Distributors, retailers, manufacturers and metal finishing industries
buy titanium in varying stages of fabrication. These can include mill
products or completed parts. Titanium metal is an extremely strong, low
density and highly corrosion resistant substance that is sought after in
a variety of industries for these physical properties.
In its pure form, titanium is comparably the same strength as steel and yet 45% lighter, and it is twice as strong as aluminum and copper with only a 60% increase in volume. Additionally, titanium is very ductile and has good electrical conductivity, features which allow its use in military, medical, automotive, aerospace, desalinization, petrochemical, chemical and food processing, transit, agricultural, construction, electrical and paper and pulp industries. Depending upon specific needs, titanium can be bought in mill product form or in more finished stages of production. Mill products offer a wide range of stock shapes such as titanium bars, rods, sheets, plates and foils which may then undergo secondary processing as needed. Alternatively, suppliers offer finished products such as titanium pipes and tubing which come ready for installation. While pure titanium is used in either case, it is extremely hard which adds difficulty and expense to fabrication. For this reason, many companies offer titanium alloys, the mixed composition of which retains many of the desirable characteristics of pure titanium but is more manageable.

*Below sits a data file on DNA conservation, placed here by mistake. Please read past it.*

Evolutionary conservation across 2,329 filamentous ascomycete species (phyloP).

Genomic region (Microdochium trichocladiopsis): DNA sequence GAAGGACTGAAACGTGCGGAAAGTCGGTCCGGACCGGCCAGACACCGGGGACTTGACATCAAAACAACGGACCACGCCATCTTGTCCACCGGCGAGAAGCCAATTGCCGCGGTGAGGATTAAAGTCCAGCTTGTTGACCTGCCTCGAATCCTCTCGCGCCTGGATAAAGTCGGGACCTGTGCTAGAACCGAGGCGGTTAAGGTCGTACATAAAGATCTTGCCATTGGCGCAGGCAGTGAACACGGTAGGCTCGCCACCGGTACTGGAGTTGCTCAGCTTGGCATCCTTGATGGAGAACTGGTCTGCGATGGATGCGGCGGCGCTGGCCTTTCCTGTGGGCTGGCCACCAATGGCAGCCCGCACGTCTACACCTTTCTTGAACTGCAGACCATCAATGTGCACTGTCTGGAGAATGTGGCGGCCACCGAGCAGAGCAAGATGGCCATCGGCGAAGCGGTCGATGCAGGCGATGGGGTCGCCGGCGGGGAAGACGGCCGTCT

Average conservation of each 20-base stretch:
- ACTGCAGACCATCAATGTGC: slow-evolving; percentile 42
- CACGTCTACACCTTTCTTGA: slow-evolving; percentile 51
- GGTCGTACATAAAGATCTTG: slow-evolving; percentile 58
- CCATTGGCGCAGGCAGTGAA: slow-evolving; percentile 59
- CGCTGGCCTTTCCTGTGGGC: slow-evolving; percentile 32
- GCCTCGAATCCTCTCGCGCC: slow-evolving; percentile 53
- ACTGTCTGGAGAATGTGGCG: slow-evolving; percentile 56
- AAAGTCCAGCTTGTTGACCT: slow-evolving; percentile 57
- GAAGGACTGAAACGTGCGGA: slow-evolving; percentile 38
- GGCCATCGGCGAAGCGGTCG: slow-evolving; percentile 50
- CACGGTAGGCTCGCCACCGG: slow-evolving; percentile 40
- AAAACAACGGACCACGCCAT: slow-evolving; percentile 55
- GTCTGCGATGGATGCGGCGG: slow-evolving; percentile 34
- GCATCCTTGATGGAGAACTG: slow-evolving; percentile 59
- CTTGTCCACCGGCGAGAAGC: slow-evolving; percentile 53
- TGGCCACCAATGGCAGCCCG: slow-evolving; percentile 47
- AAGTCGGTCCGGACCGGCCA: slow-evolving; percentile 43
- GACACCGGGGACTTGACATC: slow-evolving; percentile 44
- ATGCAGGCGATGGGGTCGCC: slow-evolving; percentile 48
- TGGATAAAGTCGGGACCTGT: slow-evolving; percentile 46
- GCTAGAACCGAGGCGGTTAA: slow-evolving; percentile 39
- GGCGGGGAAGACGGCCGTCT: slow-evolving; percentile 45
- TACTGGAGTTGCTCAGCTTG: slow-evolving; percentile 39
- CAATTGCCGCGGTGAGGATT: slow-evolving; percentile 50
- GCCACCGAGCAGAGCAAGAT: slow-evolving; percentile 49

Although titanium is the ninth most abundant element, making up 0.57% of the Earth's crust, it is never found in pure form. Instead, titanium is found in ores, or mineral deposits, such as Rutile, Ilmenite and Sphene. The most common extraction technique is the Kroll method. This involves forming titanium tetrachloride through fractional distillation. This substance is then reduced to useable metallic titanium using magnesium. The resulting highly porous yield is referred to as a sponge. The titanium sponge may then be melted or pressed into castings which form foil, sheets, wire, granules, bars or powders that, pure or alloyed, are distributed to manufacturers. Hot or cold forming, flat rolling, extrusion, welding, machining, casting, wrought, forging and spinning processes can be used individually or in conjunction with other techniques to transform stock shapes into final products. Manufacturing companies buy either plating anodes, which are used in plating or electroplating processes, or sacrificial anodes, which are used to protect base structures. While size and production processes are important considerations, titanium grades should be regarded to ensure the proper alloy or pure metal is selected for a given task. Quality monitoring and testing are often inherent in the production of titanium products, and certification is commonly provided upon purchase of titanium.